Brunei Times takes note of GATA and FAME

Section:

The Dollar Has Fallen;
When Is Gold Dinar Coming?

By Dzikrullah W. Pramudya
The Brunei Times (Brunei Darussalam)
Tuesday, December 19, 2006

http://www.bruneitimes.com.bn/section/opinion/19Dec2006-3.php

The veteran samurai of capitalism has acknowledged that his sword is no longer sharp enough to rule the world. Last week former US Federal Reserve Chairman Alan Greenspan said he expected the dollar to stay weak for the next few years and will continue to drift down, weighed by the US balance of payments deficit.

"I expect that the dollar will continue to drift downwards until there will be a change in the US balance of payments," Greenspan told a business conference via video-link from the United States to Israel. He said markets were so sophisticated it was very difficult to forecast the short term direction of the dollar.

Greenspan also noticed that OPEC nations were switching their reserves out of dollars and into euro and yen. "It is imprudent to hold everything in one currency," he said, adding that at some point the dollar will be moving lower.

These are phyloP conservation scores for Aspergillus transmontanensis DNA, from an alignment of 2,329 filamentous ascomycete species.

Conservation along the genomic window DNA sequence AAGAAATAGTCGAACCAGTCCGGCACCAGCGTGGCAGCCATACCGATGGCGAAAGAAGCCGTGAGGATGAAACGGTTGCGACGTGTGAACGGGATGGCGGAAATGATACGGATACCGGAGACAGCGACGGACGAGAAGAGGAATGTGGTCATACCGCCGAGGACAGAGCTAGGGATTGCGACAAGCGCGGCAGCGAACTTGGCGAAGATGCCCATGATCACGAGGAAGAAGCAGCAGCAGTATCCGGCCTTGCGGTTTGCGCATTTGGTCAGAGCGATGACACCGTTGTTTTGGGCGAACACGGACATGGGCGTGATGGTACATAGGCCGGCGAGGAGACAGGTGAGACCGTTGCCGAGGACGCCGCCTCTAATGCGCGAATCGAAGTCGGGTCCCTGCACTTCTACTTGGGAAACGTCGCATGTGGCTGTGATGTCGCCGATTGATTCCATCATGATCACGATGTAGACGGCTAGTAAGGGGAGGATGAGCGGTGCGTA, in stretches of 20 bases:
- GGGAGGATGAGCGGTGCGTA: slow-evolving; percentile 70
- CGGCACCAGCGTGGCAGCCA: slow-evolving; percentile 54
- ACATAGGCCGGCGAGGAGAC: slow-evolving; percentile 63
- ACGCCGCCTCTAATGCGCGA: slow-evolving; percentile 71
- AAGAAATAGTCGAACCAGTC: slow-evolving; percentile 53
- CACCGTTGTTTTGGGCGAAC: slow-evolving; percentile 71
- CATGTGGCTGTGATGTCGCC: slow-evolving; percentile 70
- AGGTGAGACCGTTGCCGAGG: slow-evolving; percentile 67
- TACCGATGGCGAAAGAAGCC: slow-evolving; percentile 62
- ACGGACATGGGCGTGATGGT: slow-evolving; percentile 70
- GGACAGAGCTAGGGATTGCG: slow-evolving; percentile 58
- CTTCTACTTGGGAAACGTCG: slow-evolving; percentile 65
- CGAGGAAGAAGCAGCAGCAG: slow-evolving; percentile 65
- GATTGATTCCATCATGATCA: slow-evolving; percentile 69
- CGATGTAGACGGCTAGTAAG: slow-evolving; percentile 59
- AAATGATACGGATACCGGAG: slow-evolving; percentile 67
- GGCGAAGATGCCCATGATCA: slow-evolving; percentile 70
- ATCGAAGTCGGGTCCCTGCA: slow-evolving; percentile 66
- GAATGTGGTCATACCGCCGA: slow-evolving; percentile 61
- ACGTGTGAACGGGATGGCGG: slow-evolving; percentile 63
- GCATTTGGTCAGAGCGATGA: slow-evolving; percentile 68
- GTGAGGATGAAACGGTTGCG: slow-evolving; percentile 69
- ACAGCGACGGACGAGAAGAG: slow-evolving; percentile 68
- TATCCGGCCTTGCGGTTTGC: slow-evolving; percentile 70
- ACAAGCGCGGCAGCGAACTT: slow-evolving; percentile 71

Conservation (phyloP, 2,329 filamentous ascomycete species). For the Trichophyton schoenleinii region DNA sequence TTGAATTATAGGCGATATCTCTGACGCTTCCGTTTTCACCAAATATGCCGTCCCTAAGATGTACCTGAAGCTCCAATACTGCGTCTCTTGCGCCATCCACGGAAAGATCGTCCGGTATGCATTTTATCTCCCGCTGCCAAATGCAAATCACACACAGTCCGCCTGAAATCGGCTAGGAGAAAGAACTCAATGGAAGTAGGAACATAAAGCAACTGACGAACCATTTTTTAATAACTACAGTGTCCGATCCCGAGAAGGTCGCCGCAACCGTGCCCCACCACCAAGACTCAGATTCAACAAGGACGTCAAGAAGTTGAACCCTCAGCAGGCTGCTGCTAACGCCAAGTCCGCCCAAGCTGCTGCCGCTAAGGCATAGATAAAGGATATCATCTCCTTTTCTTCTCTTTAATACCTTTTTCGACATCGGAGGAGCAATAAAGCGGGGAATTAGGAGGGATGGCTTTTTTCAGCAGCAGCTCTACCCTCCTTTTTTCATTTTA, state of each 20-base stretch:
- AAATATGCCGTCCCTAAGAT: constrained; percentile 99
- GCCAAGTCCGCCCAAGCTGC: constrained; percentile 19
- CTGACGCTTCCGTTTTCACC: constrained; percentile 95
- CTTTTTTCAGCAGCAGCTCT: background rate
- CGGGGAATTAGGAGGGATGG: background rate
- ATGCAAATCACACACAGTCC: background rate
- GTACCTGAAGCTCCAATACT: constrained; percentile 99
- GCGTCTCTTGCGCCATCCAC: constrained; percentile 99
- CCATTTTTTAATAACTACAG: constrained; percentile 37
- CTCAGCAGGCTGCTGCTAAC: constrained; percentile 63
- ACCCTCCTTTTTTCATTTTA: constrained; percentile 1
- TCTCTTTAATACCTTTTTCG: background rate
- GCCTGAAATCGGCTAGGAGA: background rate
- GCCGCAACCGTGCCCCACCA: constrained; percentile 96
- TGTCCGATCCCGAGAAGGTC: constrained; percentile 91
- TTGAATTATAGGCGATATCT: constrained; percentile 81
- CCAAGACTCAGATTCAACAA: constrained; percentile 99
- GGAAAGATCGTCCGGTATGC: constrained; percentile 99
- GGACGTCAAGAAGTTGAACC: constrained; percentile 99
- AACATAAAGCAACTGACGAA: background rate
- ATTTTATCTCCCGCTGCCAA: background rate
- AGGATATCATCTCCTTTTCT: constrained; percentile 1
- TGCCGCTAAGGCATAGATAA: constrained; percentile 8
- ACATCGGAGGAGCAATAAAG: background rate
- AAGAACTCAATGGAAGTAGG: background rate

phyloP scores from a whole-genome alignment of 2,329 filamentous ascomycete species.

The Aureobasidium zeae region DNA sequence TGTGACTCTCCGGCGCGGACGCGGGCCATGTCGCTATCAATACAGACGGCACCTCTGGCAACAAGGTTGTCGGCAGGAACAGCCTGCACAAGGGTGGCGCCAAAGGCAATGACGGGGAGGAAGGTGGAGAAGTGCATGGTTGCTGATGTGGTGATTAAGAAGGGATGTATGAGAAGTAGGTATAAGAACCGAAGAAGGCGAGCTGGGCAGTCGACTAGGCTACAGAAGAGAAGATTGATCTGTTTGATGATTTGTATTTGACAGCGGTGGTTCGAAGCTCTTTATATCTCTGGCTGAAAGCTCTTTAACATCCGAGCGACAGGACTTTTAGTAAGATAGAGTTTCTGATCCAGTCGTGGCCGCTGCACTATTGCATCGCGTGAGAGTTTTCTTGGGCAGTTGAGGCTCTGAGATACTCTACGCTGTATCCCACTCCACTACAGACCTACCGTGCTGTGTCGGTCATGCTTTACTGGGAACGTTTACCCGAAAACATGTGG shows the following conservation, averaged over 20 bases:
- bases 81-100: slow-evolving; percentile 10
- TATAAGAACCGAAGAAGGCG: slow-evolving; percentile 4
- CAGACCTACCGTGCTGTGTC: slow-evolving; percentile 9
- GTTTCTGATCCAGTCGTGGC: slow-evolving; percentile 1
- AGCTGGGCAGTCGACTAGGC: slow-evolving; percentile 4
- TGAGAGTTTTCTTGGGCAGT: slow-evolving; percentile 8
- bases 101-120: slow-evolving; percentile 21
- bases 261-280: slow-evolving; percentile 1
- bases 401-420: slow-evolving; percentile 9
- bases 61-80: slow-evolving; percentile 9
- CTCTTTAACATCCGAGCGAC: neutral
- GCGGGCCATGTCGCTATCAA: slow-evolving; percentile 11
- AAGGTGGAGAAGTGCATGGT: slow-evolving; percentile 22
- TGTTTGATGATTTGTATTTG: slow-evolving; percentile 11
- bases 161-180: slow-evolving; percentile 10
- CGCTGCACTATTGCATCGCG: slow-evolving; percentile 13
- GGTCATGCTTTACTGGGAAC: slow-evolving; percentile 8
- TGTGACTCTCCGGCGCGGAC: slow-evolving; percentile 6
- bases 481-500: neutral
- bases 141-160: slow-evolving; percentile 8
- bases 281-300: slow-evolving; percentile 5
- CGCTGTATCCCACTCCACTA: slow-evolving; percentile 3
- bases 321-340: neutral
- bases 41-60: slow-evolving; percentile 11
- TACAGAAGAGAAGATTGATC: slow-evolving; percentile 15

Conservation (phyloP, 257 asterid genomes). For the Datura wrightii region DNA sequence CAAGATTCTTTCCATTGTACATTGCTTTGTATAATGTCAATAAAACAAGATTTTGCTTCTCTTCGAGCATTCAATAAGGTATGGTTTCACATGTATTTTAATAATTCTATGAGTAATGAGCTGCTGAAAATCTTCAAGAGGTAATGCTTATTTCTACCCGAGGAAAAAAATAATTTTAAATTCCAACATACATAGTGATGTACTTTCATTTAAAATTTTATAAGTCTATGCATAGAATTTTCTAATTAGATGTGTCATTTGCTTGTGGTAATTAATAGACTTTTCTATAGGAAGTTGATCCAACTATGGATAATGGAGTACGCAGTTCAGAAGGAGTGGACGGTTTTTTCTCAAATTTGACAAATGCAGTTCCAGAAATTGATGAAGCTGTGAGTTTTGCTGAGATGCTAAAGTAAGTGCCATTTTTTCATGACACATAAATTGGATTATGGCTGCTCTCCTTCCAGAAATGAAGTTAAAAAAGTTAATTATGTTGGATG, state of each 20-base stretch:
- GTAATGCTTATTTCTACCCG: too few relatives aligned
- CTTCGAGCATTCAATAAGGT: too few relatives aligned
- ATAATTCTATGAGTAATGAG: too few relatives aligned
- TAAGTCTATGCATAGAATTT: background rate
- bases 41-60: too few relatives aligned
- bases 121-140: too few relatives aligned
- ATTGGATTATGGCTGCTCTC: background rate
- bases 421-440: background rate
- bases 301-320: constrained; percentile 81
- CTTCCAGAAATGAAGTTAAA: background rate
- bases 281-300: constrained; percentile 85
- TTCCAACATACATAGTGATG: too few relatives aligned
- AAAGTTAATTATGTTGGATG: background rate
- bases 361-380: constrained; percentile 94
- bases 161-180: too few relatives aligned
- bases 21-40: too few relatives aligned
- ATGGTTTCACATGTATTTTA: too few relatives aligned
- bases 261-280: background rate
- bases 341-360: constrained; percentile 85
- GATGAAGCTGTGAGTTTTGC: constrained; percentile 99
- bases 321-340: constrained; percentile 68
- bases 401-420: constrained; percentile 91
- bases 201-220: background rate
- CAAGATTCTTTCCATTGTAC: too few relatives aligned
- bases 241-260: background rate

What Greenspan failed to acknowledge was, in fact, that for such a long time it had been an imprudent act to hold ANYTHING in any conventional currency, any fiat money -- which is the paper money that is made legal and valued by the law. Dollar, euro, franc, mark, pound sterling, rupee, ringgit, peso, rupiah, bath -- none are backed by a real value. Fiat money has no intrinsic value, as opposed to commodity money such as gold dinar.

If tomorrow, for any reason, the US government declares its intention to devalue US$100 notes into US$10, then billions of people would not be able to do anything but submit and accept the reality that in the next 24 hours they would be much poorer.

No such threat with regard to gold dinar. Even if all governments under the sun declare that gold is valueless, not many people would even blink. Gold is gold, and people will always appreciate it as something highly precious.